This week, I took a short, sweet trip back in time.
It was on Monday evening that I pulled a 10”-square padded envelope out of the mailbox at the end of my driveway. I smiled, knowing what was inside.
In the kitchen a few minutes later, I snipped open one end of the envelope. I think I caught my breath, just a little, as the brightly colored, spiral-bound book inside slid into my hands.
The “Fun to Cook Book” was first published in 1956, when I was two years old, by the Carnation Company, a family-owned business that at the time was marketing Carnation Evaporated Milk, Carnation Instant Nonfat Dry Milk, Carnation Instant Chocolate Flavored Drink and Carnation Malted Milk — plain and chocolate.
In the early 1960s, during the fearful uncertainty of the Cold War and the looming threat of nuclear attack, my mother stockpiled dozens of cans of Carnation Evaporated Milk in the big closet under our cellar stairs. The pine-board shelving also swayed under the weight of Dinty Moore Beef Stew, B&M Baked Beans, B&M Brown Bread, Del Monte Fruit Cocktail, Jif Peanut Butter, Hawaiian Punch and much, much more.
Makeshift bomb shelters like ours were common in the Washington, D.C. suburbs where we lived. The popular thinking was that, when the Russians dropped the Big One, we would all scurry into our basements and wait a few weeks for the nuclear dust to settle before resuming normal activities. We would be sustained by food stores set aside by responsible housewives like my mom, including reconstituted Carnation milk for drinking and pouring on our Cheerios.
As the months and years rolled by, Mom rotated the stores in the bomb shelter to make sure the food down there didn’t spoil before Armageddon arrived. Every few months, she’d shop for ‘fresh’ canned goods for the basement and bring the older stuff upstairs for our family meals. We ate a lot of beef stew and fruit cocktail in those days.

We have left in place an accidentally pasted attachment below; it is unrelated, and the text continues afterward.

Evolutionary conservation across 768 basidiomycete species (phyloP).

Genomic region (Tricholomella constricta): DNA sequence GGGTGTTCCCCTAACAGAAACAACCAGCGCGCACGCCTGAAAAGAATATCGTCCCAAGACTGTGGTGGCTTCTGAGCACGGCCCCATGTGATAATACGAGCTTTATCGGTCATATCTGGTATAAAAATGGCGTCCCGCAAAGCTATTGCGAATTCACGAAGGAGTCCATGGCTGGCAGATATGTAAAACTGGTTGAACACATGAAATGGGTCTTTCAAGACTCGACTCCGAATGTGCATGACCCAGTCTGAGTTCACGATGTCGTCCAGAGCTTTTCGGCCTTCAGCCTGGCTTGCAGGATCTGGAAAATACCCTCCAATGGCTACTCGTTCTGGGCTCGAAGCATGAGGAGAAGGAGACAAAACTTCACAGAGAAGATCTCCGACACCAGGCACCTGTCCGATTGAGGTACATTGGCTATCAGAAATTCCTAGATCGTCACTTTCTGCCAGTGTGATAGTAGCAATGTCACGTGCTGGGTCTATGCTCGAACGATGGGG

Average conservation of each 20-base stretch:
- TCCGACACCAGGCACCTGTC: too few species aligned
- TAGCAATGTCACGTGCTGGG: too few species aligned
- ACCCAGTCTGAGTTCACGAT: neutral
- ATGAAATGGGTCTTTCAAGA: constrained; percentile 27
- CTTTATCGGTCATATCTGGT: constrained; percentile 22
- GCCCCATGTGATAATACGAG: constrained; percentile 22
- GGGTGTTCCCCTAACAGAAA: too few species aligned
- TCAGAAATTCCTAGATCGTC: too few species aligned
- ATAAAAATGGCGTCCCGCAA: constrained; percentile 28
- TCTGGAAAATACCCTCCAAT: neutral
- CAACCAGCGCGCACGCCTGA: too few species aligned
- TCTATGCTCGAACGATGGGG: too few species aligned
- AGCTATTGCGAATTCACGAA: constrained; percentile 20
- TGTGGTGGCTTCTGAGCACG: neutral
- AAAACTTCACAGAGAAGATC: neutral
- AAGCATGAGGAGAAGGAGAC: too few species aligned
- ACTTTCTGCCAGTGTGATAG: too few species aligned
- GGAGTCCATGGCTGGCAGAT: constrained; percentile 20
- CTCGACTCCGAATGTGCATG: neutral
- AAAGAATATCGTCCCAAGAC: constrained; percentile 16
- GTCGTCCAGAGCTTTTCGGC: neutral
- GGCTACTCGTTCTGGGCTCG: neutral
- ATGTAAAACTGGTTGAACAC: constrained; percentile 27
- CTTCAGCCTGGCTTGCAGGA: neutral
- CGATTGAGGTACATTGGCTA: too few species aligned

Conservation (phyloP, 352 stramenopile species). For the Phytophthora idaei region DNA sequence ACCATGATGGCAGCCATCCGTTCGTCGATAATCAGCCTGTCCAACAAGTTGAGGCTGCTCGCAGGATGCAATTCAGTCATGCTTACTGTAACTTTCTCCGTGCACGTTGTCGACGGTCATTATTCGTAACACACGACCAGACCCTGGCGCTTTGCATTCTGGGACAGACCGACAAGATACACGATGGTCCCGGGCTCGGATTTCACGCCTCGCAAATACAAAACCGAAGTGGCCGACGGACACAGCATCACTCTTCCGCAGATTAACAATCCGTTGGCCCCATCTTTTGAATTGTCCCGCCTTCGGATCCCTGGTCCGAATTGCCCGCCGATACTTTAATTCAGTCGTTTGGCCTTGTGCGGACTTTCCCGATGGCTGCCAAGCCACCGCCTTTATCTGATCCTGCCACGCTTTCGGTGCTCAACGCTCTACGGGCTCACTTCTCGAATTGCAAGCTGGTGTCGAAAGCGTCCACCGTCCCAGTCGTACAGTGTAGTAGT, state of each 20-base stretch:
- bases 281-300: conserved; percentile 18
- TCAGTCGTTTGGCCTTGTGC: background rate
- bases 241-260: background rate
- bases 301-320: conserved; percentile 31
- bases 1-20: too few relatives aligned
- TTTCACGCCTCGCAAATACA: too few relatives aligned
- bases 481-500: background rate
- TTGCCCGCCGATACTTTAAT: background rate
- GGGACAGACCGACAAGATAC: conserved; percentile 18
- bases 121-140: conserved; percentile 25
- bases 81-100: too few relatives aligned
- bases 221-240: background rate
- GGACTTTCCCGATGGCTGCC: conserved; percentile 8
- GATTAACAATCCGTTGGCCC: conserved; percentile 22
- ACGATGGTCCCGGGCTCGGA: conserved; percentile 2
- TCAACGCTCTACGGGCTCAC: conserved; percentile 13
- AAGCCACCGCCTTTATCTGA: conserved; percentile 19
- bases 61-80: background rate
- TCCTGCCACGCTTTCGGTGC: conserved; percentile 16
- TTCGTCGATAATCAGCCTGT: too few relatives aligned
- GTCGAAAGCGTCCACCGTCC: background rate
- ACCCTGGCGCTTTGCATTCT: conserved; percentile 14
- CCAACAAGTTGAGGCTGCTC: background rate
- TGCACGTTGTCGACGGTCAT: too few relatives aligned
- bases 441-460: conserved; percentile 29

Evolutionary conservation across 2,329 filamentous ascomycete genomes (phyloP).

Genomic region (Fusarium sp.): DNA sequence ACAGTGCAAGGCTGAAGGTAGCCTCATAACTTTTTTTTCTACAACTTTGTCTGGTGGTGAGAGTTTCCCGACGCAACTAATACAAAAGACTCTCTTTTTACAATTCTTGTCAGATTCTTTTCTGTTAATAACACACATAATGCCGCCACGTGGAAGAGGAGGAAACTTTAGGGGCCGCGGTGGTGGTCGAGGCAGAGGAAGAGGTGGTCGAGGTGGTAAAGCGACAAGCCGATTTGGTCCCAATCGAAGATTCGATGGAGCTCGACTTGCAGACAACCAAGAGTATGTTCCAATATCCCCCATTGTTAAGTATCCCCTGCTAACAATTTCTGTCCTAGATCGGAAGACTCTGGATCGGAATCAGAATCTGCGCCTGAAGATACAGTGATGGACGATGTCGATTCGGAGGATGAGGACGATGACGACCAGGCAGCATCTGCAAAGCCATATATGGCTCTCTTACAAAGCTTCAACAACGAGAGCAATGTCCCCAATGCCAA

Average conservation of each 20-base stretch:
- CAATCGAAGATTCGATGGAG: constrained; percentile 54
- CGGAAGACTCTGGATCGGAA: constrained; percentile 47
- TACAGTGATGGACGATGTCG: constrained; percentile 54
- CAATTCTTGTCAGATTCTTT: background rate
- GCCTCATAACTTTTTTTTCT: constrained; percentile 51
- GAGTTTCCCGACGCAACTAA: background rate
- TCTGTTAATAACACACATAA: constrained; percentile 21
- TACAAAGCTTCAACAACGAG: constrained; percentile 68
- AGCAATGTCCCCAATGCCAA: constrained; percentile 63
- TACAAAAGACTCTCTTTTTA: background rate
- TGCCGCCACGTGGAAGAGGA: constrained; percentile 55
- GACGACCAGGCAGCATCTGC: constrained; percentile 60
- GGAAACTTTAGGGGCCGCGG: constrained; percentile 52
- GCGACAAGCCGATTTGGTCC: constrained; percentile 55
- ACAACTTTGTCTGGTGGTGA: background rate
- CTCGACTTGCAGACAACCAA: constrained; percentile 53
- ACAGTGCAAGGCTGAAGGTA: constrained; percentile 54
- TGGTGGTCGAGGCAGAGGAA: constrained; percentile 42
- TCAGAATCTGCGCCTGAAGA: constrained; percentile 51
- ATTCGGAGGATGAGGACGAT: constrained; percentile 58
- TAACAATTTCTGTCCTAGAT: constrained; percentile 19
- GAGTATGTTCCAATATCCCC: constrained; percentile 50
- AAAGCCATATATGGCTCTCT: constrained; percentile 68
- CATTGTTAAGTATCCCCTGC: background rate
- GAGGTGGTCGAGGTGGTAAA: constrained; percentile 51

Cans of Carnation Evaporated Milk also found their way into the kitchen cabinets. But since we kids abjectly refused to drink the stuff or use it in any way except for feeding it to the cats, the cans tended to pile up on the top shelf. It wasn’t unusual to punch a triangular hole in the top of a can and position it over the cat’s bowl only to discover the contents inside were too congealed to pour out. My mother, eager to use up the canned milk before it reached this revolting stage, started checking the labels for recipes.
One day — I was probably 9 or 10 — she found an offer for a children’s cookbook on the label. The “Fun to Cook Book” promised to engage young girls in the excitement and pleasure of the modern kitchen, featuring — surprise! — lots of recipes that included Carnation Evaporated Milk. Hopeful, my mother sent away for the book.
I don’t know what she paid — maybe $2.50? I imagine her sitting with good posture in a tweed skirt at her writing desk, snipping the label into a neat rectangle and Scotch-taping it to a blank index card, along with a couple of dollar bills and two quarters.
“To Whom It May Concern,” she would have written in her neat, sharp-edged hand on a separate sheet of business stationery. “I write in response to the enclosed offer…” She folded the page crisply and tucked it into a legal envelope, stamping and sealing it firmly. She was like that.
When the book arrived, weeks later, Mom promptly handed it over to me. I had already begun to haunt the kitchen, more interested than she was in the preparation and enjoyment of food. The “Fun to Cook Book” was just my speed — easy, step-by-step instructions, safety tips and lots of lively drawings featuring “Margie,” the pigtailed, pedal-pusher-clad daughter of author Mary Blake, who had written several other books for Carnation.
Sure enough, to my mother’s delight, virtually every recipe in the book, from salad dressing to meatloaf, called for liberal amounts of Carnation Evaporated Milk. The stacks of dusty cans on the top shelf dwindled as I cooked my way through scrambled eggs, macaroni and cheese, chewy brownies and creamy, gelatin-based strawberry pie. The book also showed me how to rinse and store lettuce so it would stay crisp, to concoct a pie crust from crushed graham crackers and to plan a simple, coffee-and-dessert bridge party.
A product of its times, the “Fun to Cook Book” included many admonitions to ask “mother” or “big sis” for help with sharp knifes, gas burners and other potential dangers. The men of the family were presumably busy with careers and sports when they weren’t at the table eating. This seemed perfectly reasonable at the time. Who needs a bunch of boys in the kitchen, anyway?
I don’t know why, all these years later, it occurred to me to look for the “Fun to Cook Book” on the Internet. It has long been out of print, but it popped right up on Amazon.com. My used copy, in “very good” condition, cost me about $10 and shipped from Oregon. I’ve been enjoying it all week — the simple recipes, the charmingly outdated illustrations and the warm memories of my mother and the times I grew up in.